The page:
Museveni to sugar companies: growing own cane to stabilize supply and prices
President Museveni has urged sugarcane companies to grow their own cane to stabilize sugar prices.
According to the President, the current cane shortage is due to the large number of independent growers who have rushed into cane cultivation, leading to overproduction, which has resulted in low demand in East Africa due to trade barriers.
“I told you sugar companies that you should grow your own cane,” Museveni said.
According to the President, a steady supply of cane to sugar companies will result in stable production and prices.
“And stabilization means we’re giving confidence to our buyers,” he said.
He was yesterday meeting with members of the Presidential Advisory Committee on Exports and Industrial Development (PACEID) at his country house in Kisozi, Gomba district.
The president also called on sugar producers to adopt the British American Tobacco (BAT) model of using known and registered or contracted contractors and not just an independent.
“Then it’s your mistake. If you take my formula of a nuclear farm plus registered, contracted and known large or medium-scale contract producers, it will be solved,” Museveni said at the meeting which was also attended by members of Uganda Sugar Manufacturers and Investors Association.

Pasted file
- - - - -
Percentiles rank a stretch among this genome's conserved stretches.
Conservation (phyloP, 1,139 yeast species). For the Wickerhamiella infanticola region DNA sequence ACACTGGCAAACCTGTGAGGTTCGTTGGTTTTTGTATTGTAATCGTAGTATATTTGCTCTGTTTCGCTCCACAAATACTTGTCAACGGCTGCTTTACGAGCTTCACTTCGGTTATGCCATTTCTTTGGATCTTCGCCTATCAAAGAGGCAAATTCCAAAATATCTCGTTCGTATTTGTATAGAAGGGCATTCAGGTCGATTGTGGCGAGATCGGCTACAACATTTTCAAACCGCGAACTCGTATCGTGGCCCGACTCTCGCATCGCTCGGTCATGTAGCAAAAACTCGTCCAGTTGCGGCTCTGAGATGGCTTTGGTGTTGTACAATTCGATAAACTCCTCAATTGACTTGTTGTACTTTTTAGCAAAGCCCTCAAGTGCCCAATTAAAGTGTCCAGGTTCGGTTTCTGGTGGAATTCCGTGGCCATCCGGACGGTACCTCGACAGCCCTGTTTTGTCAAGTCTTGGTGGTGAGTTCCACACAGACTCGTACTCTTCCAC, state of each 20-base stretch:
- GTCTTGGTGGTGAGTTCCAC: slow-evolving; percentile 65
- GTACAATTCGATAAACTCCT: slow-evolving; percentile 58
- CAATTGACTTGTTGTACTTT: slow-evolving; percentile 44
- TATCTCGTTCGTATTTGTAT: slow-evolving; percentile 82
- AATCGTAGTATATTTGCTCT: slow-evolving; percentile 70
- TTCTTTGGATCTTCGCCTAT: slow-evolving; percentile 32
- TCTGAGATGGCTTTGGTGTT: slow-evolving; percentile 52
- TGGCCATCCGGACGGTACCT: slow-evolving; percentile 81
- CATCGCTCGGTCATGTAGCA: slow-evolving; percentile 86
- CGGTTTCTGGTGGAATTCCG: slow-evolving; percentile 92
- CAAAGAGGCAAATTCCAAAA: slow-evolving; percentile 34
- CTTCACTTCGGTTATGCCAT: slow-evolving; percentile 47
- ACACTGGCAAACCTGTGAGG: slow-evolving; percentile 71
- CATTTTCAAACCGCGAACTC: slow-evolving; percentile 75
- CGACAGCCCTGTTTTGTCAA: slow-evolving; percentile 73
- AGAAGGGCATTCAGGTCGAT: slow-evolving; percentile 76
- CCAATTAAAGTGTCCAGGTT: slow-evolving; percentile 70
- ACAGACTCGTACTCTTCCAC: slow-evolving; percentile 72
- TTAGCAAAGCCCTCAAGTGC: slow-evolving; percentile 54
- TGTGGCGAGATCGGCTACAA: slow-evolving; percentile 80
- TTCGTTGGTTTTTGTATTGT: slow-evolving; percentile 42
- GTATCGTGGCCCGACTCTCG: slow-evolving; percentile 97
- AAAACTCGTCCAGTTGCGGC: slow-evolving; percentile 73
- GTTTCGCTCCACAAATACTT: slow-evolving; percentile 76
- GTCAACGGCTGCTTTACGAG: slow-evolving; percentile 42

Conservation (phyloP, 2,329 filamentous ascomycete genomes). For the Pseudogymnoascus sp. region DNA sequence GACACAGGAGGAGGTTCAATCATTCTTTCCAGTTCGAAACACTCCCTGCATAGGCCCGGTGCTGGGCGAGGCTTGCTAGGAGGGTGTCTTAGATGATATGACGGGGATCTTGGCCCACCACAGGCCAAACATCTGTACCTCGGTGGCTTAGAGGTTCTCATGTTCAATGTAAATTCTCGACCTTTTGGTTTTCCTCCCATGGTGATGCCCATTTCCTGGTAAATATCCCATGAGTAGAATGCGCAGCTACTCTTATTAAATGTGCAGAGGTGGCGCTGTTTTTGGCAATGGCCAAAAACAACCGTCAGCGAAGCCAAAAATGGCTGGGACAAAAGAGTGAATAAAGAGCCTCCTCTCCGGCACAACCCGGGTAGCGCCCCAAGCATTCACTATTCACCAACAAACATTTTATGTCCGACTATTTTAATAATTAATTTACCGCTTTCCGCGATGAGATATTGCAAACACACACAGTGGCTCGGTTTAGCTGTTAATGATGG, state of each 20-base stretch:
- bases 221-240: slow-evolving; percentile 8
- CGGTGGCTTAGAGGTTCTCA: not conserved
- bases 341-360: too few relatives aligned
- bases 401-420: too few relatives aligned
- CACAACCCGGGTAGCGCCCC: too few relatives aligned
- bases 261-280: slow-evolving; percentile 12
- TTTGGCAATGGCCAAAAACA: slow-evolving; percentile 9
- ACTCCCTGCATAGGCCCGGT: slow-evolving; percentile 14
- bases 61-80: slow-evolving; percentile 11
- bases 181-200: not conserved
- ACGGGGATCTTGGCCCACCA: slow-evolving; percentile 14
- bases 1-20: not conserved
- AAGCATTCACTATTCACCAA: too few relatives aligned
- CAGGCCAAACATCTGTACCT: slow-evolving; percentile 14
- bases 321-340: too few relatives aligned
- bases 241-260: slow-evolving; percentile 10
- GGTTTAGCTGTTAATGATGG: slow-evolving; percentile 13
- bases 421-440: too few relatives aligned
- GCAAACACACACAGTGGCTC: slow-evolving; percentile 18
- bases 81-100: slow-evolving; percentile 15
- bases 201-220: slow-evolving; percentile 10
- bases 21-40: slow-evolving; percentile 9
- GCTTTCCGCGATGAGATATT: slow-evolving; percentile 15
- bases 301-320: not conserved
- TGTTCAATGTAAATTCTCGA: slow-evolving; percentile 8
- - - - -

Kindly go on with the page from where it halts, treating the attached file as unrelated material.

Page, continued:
In July, retail sugar prices across the country soared after three of Uganda’s largest factories acknowledged a severe shortage of ripe cane.
At the same meeting, the President instructed the Presidential Advisory Committee on Exports and Industrial Development to discuss with the sugar companies in conjunction with the Ministry of Commerce and Industry to establish a regulatory body that will deal with the issue. quantities and prices of sugar.
“We will now meet with the sugar people and execute the things you have said here,” said Mr. Odrek Rwabwogo, Senior Presidential Adviser for Special Tasks, who also chairs the Presidential Advisory Committee on Trade and Industrial Development.
The Presidential Advisory Committee on Exports and Industrial Development was created in March by the President to address operational bottlenecks that impede trade.
The meeting brought together Mr. Mahmood Nudda, who deals with the export of fruits and vegetables, and Mr. Sean Flanagan of Commodities Partners who wants to buy and export Ugandan sugar. Mr Museveni assured Mr Flanagan of a ready market for Ugandan sugar in the region.
“I can assure you that you can make money here. You should target the domestic market of this huge continent because I am a witness,” the president said.